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Coming off the recent elections, you might be wondering how students feel about politics, their outlook on life and —given the success of Facebook and the movie “The Social Network” — how young people feel about social media content, privacy and employment prospects.

A recent study conducted by Waggener Edstrom Worldwide among 802 students ages 16–26, reveals some interesting results.

Key Findings

Students don’t trust politicians:

Compared to adults, students are more likely to have no opinion on President Obama:

While students skew toward being Democratic, more than one-in-four describe themselves as Independent:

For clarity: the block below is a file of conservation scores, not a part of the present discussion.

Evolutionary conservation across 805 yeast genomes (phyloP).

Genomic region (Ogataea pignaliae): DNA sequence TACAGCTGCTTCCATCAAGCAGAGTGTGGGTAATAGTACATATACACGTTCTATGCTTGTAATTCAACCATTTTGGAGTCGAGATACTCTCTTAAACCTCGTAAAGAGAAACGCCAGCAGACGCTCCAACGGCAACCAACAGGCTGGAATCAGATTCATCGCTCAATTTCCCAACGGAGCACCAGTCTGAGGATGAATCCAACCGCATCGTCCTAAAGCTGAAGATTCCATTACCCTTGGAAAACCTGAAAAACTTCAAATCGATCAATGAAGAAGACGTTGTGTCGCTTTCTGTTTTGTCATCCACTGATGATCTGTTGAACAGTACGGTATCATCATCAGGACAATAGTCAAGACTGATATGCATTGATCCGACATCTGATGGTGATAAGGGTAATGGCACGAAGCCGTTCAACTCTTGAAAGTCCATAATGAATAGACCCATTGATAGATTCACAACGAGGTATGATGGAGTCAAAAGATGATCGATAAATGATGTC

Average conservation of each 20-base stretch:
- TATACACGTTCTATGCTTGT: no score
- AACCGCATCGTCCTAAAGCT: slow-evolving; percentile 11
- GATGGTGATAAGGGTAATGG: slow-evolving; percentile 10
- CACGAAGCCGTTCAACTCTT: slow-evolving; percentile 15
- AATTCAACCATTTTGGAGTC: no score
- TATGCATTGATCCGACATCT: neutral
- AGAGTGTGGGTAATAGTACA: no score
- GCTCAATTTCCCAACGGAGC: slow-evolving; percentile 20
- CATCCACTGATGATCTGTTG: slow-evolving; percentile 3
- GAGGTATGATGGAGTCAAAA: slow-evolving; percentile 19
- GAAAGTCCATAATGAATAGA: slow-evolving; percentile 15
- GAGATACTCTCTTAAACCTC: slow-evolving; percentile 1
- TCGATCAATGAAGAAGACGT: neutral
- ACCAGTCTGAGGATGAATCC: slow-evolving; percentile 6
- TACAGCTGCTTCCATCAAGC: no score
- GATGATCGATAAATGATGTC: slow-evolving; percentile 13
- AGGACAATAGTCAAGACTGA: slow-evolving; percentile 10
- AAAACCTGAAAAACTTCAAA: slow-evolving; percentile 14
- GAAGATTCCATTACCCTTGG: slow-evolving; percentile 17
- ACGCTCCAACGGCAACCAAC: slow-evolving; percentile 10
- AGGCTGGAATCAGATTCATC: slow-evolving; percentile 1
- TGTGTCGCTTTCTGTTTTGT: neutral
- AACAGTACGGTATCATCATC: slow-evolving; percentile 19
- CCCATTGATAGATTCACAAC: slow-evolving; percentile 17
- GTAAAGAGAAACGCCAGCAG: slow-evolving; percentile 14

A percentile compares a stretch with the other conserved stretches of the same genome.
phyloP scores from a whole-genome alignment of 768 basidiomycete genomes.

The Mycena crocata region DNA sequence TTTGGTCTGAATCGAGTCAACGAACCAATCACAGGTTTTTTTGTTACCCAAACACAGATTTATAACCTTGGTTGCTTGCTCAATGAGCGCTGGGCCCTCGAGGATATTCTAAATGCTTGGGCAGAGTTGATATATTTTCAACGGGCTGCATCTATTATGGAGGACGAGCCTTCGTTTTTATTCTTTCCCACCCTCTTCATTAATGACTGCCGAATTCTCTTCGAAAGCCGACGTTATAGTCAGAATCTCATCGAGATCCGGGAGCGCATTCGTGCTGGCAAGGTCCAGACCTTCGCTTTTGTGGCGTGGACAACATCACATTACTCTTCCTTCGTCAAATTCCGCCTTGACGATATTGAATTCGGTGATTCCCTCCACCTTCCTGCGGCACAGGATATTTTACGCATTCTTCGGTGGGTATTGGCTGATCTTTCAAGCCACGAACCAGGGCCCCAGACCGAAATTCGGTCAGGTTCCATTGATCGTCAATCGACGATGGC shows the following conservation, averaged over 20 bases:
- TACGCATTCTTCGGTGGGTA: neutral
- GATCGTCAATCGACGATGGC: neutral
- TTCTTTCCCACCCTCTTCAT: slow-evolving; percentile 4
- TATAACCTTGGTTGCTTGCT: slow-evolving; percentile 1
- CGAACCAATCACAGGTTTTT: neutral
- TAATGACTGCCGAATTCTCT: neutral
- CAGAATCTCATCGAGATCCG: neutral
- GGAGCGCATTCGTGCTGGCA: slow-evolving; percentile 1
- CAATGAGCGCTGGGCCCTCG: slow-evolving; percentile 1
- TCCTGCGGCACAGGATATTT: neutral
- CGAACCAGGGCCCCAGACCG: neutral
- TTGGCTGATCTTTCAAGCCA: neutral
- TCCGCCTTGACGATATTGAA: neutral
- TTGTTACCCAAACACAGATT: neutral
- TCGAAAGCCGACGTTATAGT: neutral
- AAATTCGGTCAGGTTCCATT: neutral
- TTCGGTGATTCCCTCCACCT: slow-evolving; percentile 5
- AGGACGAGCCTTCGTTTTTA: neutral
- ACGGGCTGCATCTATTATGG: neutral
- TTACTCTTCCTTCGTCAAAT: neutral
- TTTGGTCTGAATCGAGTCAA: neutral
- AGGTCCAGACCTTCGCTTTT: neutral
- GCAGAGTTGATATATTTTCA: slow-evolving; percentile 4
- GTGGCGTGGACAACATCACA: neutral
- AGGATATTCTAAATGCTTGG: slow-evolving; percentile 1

Students’ most influential person is their teacher/professor:

Roughly, seven in 10 students are not concerned about social media privacy because they manage their privacy settings:

 

More than a third of students believe that content posted on social networking sites will not impact their employment opportunities. An additional 20 percent of students report that they wouldn’t want to work for a company that reviewed their social media content and declined to extend an offer:

 

Despite current economic conditions, students are largely optimistic about the future:

 

While some may say that students are naive and wildly optimistic, it seems that — given their positive outlook and transparent attitudes toward social media content — students would value marketing communications that are upbeat, yet straightforward and honest. While they may not want news to be sugarcoated, doom and gloom communications won’t fit their world view.

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